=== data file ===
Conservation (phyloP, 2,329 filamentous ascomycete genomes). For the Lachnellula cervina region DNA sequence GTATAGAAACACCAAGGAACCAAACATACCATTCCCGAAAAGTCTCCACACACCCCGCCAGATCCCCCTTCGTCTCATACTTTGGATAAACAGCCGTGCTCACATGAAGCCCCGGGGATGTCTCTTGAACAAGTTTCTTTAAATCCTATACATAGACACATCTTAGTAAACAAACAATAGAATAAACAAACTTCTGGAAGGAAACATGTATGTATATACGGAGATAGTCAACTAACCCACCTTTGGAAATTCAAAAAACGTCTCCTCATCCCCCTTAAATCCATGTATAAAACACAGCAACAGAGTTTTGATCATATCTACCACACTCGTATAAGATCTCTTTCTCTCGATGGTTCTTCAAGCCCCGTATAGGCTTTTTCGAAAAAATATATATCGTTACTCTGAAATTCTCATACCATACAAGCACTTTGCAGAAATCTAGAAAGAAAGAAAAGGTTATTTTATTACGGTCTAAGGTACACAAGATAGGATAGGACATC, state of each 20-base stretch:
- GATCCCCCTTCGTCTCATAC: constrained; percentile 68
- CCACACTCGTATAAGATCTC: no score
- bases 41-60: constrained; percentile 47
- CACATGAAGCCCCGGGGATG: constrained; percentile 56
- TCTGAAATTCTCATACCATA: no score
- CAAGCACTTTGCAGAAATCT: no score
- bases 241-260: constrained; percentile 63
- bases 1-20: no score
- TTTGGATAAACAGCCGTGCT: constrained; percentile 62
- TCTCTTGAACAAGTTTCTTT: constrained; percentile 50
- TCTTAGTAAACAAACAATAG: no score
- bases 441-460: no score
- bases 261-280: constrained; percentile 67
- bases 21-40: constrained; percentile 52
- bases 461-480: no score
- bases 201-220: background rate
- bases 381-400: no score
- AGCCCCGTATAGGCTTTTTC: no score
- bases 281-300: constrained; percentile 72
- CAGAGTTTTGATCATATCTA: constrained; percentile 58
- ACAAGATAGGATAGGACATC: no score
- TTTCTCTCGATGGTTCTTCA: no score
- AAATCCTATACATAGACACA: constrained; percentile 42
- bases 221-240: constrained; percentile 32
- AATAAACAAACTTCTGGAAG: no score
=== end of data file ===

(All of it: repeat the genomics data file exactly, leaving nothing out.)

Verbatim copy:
Conservation (phyloP, 2,329 filamentous ascomycete genomes). For the Lachnellula cervina region DNA sequence GTATAGAAACACCAAGGAACCAAACATACCATTCCCGAAAAGTCTCCACACACCCCGCCAGATCCCCCTTCGTCTCATACTTTGGATAAACAGCCGTGCTCACATGAAGCCCCGGGGATGTCTCTTGAACAAGTTTCTTTAAATCCTATACATAGACACATCTTAGTAAACAAACAATAGAATAAACAAACTTCTGGAAGGAAACATGTATGTATATACGGAGATAGTCAACTAACCCACCTTTGGAAATTCAAAAAACGTCTCCTCATCCCCCTTAAATCCATGTATAAAACACAGCAACAGAGTTTTGATCATATCTACCACACTCGTATAAGATCTCTTTCTCTCGATGGTTCTTCAAGCCCCGTATAGGCTTTTTCGAAAAAATATATATCGTTACTCTGAAATTCTCATACCATACAAGCACTTTGCAGAAATCTAGAAAGAAAGAAAAGGTTATTTTATTACGGTCTAAGGTACACAAGATAGGATAGGACATC, state of each 20-base stretch:
- GATCCCCCTTCGTCTCATAC: constrained; percentile 68
- CCACACTCGTATAAGATCTC: no score
- bases 41-60: constrained; percentile 47
- CACATGAAGCCCCGGGGATG: constrained; percentile 56
- TCTGAAATTCTCATACCATA: no score
- CAAGCACTTTGCAGAAATCT: no score
- bases 241-260: constrained; percentile 63
- bases 1-20: no score
- TTTGGATAAACAGCCGTGCT: constrained; percentile 62
- TCTCTTGAACAAGTTTCTTT: constrained; percentile 50
- TCTTAGTAAACAAACAATAG: no score
- bases 441-460: no score
- bases 261-280: constrained; percentile 67
- bases 21-40: constrained; percentile 52
- bases 461-480: no score
- bases 201-220: background rate
- bases 381-400: no score
- AGCCCCGTATAGGCTTTTTC: no score
- bases 281-300: constrained; percentile 72
- CAGAGTTTTGATCATATCTA: constrained; percentile 58
- ACAAGATAGGATAGGACATC: no score
- TTTCTCTCGATGGTTCTTCA: no score
- AAATCCTATACATAGACACA: constrained; percentile 42
- bases 221-240: constrained; percentile 32
- AATAAACAAACTTCTGGAAG: no score